Constructive Possession in Arkansas and the Seven Magic Words: “Officer, I Don’t Consent to Any Searches.”

In Arkansas, many innocent citizens have been, and many more will be, arrested when a car in which they are a passenger is stopped for a minor traffic violation and subsequently searched. In a substantial number of these encounters, the officer will have no probable cause to search the vehicle. He’ll request the driver’s consent to search, and the driver will give it.

Often, this “request” will sound and feel like a demand; it may be a branch in a compound question: “You don’t have anything illegal in the car do you? Mind if I take a look?”

The proper answer to that question is, “Officer, I don’t consent to any searches. Am I being detained or am I free to go?”

When you find yourself arrested and charged as a result of drugs being found in the car in which you were a passenger, unless they were on your person, your charges stem from the theory of “constructive possession.”

In Arkansas, the Supreme Court has consistently held that it is not necessary for the State to prove that you had actual physical possession of the drugs. Possession can be implied when the drugs are found in a place that is immediately and exclusively accessible to you and “subject to your dominion and control.” If the State can prove that you had care, control and management over the contraband, you may be found guilty of possession under the constructive possession theory.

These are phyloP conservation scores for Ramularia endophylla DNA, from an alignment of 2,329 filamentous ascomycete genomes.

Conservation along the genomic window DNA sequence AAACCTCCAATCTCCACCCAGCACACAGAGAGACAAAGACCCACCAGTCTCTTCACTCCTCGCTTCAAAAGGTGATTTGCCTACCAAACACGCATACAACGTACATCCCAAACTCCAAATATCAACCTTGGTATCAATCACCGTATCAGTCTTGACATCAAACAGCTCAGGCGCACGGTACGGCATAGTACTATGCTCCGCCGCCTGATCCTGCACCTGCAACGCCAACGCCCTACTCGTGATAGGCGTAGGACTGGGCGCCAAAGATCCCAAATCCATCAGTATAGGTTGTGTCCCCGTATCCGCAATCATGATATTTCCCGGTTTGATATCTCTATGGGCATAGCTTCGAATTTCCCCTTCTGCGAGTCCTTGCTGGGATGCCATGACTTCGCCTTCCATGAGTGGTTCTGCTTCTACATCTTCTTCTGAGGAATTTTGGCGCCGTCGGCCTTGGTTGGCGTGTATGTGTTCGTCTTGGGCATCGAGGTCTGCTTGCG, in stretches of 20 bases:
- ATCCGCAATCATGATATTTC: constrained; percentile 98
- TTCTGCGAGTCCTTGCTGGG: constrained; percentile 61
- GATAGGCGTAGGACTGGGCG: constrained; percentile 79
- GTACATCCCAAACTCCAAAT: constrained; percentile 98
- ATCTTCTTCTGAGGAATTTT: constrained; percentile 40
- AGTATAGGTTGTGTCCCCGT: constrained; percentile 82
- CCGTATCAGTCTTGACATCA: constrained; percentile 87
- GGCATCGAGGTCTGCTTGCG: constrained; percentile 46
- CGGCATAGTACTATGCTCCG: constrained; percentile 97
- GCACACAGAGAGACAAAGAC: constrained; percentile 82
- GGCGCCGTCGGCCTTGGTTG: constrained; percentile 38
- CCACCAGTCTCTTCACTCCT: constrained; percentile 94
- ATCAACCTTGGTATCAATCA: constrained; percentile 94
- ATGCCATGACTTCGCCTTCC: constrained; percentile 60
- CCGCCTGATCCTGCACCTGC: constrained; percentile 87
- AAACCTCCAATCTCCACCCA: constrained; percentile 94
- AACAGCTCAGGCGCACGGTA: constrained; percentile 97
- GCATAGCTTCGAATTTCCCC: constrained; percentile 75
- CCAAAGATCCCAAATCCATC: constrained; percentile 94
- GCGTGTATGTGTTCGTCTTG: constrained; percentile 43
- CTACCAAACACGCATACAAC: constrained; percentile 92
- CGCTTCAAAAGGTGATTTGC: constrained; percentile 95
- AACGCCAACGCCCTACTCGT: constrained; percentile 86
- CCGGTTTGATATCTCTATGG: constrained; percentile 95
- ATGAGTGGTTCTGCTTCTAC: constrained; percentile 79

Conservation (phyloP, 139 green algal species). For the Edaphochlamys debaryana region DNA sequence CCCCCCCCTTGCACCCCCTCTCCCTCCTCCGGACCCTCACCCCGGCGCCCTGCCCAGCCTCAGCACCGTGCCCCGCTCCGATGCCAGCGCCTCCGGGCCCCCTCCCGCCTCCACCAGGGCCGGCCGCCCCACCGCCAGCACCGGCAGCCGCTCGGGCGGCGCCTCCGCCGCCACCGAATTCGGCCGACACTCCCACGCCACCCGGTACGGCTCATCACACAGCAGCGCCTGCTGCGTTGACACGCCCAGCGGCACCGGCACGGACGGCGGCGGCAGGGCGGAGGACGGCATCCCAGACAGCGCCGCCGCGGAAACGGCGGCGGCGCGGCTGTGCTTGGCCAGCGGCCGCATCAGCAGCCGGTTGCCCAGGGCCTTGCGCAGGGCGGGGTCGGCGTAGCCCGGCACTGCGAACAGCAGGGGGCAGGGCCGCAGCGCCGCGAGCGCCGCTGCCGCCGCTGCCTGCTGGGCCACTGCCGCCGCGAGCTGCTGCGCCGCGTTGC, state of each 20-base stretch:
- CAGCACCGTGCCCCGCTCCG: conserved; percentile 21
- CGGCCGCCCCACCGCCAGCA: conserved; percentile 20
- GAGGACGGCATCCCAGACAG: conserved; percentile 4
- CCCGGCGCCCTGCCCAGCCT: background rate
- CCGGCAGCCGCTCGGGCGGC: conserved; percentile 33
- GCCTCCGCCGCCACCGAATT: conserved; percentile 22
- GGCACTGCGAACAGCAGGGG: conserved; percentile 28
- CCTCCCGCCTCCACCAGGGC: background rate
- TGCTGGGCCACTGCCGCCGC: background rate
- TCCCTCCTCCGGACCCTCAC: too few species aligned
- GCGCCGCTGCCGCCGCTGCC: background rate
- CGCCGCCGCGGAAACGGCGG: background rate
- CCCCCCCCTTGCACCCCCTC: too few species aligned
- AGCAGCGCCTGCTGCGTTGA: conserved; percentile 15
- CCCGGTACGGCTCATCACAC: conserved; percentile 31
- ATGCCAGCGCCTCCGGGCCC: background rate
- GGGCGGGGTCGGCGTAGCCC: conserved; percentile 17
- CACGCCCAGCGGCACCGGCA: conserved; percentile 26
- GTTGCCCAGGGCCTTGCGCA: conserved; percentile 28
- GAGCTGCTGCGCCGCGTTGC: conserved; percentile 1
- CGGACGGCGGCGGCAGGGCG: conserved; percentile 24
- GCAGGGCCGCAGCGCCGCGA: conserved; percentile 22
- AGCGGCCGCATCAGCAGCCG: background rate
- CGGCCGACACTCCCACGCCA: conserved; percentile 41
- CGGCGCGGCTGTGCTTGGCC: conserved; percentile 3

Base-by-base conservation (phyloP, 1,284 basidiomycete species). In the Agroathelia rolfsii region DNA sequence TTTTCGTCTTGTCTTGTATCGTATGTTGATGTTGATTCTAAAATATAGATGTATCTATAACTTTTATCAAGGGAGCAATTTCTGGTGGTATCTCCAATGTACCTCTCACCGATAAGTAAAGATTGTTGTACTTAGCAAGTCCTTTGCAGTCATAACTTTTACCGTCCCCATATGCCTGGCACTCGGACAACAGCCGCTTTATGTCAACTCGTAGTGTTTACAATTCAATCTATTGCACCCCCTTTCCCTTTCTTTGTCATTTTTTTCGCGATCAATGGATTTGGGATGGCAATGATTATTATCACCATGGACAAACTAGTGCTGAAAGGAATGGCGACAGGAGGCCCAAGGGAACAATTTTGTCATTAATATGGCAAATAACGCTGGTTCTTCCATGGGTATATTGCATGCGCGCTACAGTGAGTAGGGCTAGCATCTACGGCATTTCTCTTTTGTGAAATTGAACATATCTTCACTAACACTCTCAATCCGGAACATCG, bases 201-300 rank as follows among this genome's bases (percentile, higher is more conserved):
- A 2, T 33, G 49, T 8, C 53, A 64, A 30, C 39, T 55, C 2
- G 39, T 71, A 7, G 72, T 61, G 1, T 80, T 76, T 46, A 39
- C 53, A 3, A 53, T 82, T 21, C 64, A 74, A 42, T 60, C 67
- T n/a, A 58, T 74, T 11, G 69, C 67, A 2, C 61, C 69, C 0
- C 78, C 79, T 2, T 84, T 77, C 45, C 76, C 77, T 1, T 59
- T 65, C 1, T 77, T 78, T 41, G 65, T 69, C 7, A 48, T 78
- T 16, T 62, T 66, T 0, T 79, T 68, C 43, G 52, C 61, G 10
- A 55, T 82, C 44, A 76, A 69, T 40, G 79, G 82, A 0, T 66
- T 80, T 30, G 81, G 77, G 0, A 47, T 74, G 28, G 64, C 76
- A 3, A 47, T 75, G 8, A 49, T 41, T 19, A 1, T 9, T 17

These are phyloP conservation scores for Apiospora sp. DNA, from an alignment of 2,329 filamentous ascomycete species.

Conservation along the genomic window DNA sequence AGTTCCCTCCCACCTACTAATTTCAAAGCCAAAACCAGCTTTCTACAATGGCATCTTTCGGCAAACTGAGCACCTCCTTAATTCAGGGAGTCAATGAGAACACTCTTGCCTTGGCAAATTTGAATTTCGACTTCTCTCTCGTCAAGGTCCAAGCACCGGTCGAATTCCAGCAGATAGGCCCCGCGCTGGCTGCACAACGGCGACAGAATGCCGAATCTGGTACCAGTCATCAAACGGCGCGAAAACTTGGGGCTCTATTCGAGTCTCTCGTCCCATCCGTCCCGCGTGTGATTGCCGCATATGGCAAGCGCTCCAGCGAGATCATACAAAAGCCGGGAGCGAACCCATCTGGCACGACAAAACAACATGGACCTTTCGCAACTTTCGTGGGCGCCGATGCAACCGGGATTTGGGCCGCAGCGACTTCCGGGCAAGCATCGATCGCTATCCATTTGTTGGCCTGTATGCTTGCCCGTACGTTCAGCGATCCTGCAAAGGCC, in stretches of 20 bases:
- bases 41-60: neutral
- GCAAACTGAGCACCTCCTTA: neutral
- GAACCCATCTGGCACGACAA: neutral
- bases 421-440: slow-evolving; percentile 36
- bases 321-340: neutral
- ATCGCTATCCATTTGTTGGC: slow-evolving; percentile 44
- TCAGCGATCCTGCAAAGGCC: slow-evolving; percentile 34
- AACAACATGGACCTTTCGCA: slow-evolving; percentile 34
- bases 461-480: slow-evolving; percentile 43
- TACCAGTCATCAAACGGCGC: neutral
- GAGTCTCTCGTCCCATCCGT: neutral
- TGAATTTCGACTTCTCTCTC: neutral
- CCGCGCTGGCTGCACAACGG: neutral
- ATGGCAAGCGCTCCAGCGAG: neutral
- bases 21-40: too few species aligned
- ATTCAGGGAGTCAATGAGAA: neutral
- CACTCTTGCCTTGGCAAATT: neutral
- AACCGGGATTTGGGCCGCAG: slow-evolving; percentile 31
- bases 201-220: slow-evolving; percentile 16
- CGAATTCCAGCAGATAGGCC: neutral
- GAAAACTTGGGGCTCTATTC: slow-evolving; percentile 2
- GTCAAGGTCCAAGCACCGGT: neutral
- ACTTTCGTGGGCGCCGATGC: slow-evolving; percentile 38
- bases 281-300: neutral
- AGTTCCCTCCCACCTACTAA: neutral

However, where evidence of possession is purely circumstantial, as it is where you are simply a passenger in the car where the drugs are found, the State needs more to establish possession. There must be some additional factor beyond your mere presence to link you to the contraband. In fact, there must be some evidence that you had knowledge of the presence of the controlled substance in the vehicle.

If the contraband is in plain view, or plain smell, the State will have the proof it needs to show you had knowledge of the presence of the contraband. Your presence coupled with knowledge of the drug’s presence is enough for a judge or jury to find you guilty in Arkansas.

In sum, you don’t have to be holding it to be found guilty of possession; if you can see it or smell it, you know it’s there. Never consent to a search and remind your friends: “Officer, I don’t consent to any searches. Am I being detained or am I free to go?”

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